0289 The Patronage of Berlin’s Egyptian Museum by German-Jewish Press Tycoon Rudolf Mosse (1843–1920) and the Sequestration of His Art Collection during the "Third Reich"

  • Thomas L. Gertzen (Author)
    Freie Universität, Berlin

    Thomas L. Gertzen is research coordinator of the DFG Kollegforschungsgruppe 2615 “Rethinking Oriental Despotism” at Freie Universität Berlin, as well as a visiting scholar at the Seminar for Egyptology and Coptology at Göttingen University. For years, he has published extensively on the history of Egyptology, with a particular focus on the role of Jewish scholars. From 2014 to 2019 he was a research fellow at the Moses Mendelssohn Center for European-Jewish Studies in Potsdam.

  • Jana Helmbold-Doyé (Author)
    Ägyptisches Museum – Georg Steindorff – Universität Leipzig

    Jana Helmbold-Doyé has been custodian of the Ägyptisches Museum – Georg Steindorff – at the University of Leipzig since the beginning of 2023, after ten years as curator at the Ägyptisches Museum und Papyrussammlung of the Staatliche Museen zu Berlin. She holds a PhD in Egyptology and expressed her interdisciplinary interests in the context of her dissertation on Ptolemaic tombs in Alexandria. Her further fields of research are the history of the Egyptian collection in Berlin as well as other collections, and the ancient cultures of Nubia, on which she has produced comprehensive publications.

Identifiers (Article)


The publishing tycoon Rudolf Mosse (1843–1920) donated over 700 objects to the Egyptian Museum in Berlin between 1892 and 1894, among them the Green Head from a royal statue of Amasis (ÄM 11864). Most had been acquired on the antiquities market by Egyptologist Heinrich Brugsch (1827–1894) during his journey to Egypt in 1891–1892, which was financed by Mosse. Leaving aside postcolonial discourse regarding the appropriation of ancient Egyptian artifacts by European travelers and scholars, this case study highlights another important and long-neglected aspect of the early history of German Egyptology: patronage or private support provided by Jewish entrepreneurs. Only recently a wider public was reminded of the engagement of James Simon (1851–1932), the most significant sponsor of the Deutsche Orient-Gesellschaft (German Oriental Society), whose gifts to the Egyptian Museum in Berlin included the painted bust of Queen Nefertiti. This article—which is based on the findings of a multi-author volume published jointly by the Moses Mendelssohn Center for European-Jewish Studies in Potsdam and the Egyptian Museum in Berlin—discusses the prehistory of the seizure and sale of Mosse’s private art collection in 1934, including Egyptian antiquities, and the attempted damnatio memoriae of him. The goal is to open a discussion with a broader, more complex approach, employing strategies of provenance research, to document the efforts and achievements of Jewish patrons of the arts and thus avoid their reduction to victims.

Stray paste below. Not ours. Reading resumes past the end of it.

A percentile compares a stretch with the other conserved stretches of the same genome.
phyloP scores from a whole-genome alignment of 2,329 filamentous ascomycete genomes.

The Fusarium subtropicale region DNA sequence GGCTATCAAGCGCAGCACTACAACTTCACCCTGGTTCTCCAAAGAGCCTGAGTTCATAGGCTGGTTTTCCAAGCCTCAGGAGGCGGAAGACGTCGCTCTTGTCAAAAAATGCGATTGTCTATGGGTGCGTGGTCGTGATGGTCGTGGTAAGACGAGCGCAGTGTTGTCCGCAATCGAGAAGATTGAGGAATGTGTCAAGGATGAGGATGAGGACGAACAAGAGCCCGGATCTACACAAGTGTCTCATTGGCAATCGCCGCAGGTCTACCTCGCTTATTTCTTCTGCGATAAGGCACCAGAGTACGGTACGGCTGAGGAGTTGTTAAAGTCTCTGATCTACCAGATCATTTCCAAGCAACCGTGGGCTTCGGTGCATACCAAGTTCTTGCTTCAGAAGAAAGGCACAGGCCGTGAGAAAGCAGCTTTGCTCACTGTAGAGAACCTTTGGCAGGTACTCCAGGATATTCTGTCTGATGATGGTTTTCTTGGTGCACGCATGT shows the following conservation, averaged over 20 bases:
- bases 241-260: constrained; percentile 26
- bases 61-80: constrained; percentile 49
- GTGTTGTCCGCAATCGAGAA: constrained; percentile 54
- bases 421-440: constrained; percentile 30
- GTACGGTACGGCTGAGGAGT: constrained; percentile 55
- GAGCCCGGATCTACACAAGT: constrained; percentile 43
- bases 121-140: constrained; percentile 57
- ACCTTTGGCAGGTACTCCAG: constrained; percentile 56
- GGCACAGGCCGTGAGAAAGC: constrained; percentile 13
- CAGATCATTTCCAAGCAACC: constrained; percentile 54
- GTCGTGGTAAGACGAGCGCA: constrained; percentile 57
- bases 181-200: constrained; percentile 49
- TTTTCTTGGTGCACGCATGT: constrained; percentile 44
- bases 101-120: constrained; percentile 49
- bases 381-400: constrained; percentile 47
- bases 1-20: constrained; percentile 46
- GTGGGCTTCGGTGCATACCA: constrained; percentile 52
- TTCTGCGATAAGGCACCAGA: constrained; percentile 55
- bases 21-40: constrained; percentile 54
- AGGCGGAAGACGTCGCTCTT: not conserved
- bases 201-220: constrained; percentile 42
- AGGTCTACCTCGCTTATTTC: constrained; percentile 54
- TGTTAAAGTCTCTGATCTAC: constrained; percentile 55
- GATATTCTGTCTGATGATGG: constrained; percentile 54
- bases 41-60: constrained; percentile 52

Rudolf Mosse, Heinrich Brugsch, patronage, provenance research, history of Egyptology, postcolonial studies, Jewish history, anti-Semitism